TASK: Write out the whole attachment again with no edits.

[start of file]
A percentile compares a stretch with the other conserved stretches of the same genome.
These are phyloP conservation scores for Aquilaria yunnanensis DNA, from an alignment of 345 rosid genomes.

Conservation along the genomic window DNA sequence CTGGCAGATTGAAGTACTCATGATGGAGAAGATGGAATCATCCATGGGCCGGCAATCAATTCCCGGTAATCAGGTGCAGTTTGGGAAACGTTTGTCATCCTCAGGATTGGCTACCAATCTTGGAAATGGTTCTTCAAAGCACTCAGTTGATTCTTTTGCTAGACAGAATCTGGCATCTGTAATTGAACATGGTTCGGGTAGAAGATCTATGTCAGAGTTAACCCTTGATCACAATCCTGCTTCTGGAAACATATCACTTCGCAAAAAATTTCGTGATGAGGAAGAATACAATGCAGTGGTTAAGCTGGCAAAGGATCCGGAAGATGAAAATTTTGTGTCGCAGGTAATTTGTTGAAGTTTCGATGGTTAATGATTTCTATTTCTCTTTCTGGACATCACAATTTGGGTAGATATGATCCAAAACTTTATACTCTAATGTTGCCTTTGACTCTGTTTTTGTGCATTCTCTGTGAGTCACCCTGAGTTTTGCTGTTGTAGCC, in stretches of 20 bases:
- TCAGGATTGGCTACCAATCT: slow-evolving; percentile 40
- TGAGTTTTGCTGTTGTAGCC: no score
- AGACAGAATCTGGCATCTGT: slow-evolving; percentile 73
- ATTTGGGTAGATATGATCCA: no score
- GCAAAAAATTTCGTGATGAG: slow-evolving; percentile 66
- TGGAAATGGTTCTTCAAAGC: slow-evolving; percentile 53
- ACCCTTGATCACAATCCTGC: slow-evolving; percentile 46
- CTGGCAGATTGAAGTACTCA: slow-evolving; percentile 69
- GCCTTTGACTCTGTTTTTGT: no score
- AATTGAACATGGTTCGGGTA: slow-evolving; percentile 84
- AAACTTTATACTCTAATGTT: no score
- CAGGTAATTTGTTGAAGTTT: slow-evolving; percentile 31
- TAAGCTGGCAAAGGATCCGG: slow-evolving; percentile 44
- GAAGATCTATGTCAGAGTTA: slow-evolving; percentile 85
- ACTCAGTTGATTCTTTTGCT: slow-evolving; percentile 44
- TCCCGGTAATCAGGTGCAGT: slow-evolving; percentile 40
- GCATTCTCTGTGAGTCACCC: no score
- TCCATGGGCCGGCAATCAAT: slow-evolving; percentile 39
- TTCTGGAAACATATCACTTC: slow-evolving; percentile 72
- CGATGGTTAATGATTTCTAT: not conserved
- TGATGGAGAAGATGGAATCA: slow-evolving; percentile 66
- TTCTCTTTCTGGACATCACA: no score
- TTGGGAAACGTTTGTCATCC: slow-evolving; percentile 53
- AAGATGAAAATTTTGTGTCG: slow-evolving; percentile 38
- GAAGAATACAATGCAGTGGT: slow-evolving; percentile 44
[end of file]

A percentile compares a stretch with the other conserved stretches of the same genome.
These are phyloP conservation scores for Aquilaria yunnanensis DNA, from an alignment of 345 rosid genomes.

Conservation along the genomic window DNA sequence CTGGCAGATTGAAGTACTCATGATGGAGAAGATGGAATCATCCATGGGCCGGCAATCAATTCCCGGTAATCAGGTGCAGTTTGGGAAACGTTTGTCATCCTCAGGATTGGCTACCAATCTTGGAAATGGTTCTTCAAAGCACTCAGTTGATTCTTTTGCTAGACAGAATCTGGCATCTGTAATTGAACATGGTTCGGGTAGAAGATCTATGTCAGAGTTAACCCTTGATCACAATCCTGCTTCTGGAAACATATCACTTCGCAAAAAATTTCGTGATGAGGAAGAATACAATGCAGTGGTTAAGCTGGCAAAGGATCCGGAAGATGAAAATTTTGTGTCGCAGGTAATTTGTTGAAGTTTCGATGGTTAATGATTTCTATTTCTCTTTCTGGACATCACAATTTGGGTAGATATGATCCAAAACTTTATACTCTAATGTTGCCTTTGACTCTGTTTTTGTGCATTCTCTGTGAGTCACCCTGAGTTTTGCTGTTGTAGCC, in stretches of 20 bases:
- TCAGGATTGGCTACCAATCT: slow-evolving; percentile 40
- TGAGTTTTGCTGTTGTAGCC: no score
- AGACAGAATCTGGCATCTGT: slow-evolving; percentile 73
- ATTTGGGTAGATATGATCCA: no score
- GCAAAAAATTTCGTGATGAG: slow-evolving; percentile 66
- TGGAAATGGTTCTTCAAAGC: slow-evolving; percentile 53
- ACCCTTGATCACAATCCTGC: slow-evolving; percentile 46
- CTGGCAGATTGAAGTACTCA: slow-evolving; percentile 69
- GCCTTTGACTCTGTTTTTGT: no score
- AATTGAACATGGTTCGGGTA: slow-evolving; percentile 84
- AAACTTTATACTCTAATGTT: no score
- CAGGTAATTTGTTGAAGTTT: slow-evolving; percentile 31
- TAAGCTGGCAAAGGATCCGG: slow-evolving; percentile 44
- GAAGATCTATGTCAGAGTTA: slow-evolving; percentile 85
- ACTCAGTTGATTCTTTTGCT: slow-evolving; percentile 44
- TCCCGGTAATCAGGTGCAGT: slow-evolving; percentile 40
- GCATTCTCTGTGAGTCACCC: no score
- TCCATGGGCCGGCAATCAAT: slow-evolving; percentile 39
- TTCTGGAAACATATCACTTC: slow-evolving; percentile 72
- CGATGGTTAATGATTTCTAT: not conserved
- TGATGGAGAAGATGGAATCA: slow-evolving; percentile 66
- TTCTCTTTCTGGACATCACA: no score
- TTGGGAAACGTTTGTCATCC: slow-evolving; percentile 53
- AAGATGAAAATTTTGTGTCG: slow-evolving; percentile 38
- GAAGAATACAATGCAGTGGT: slow-evolving; percentile 44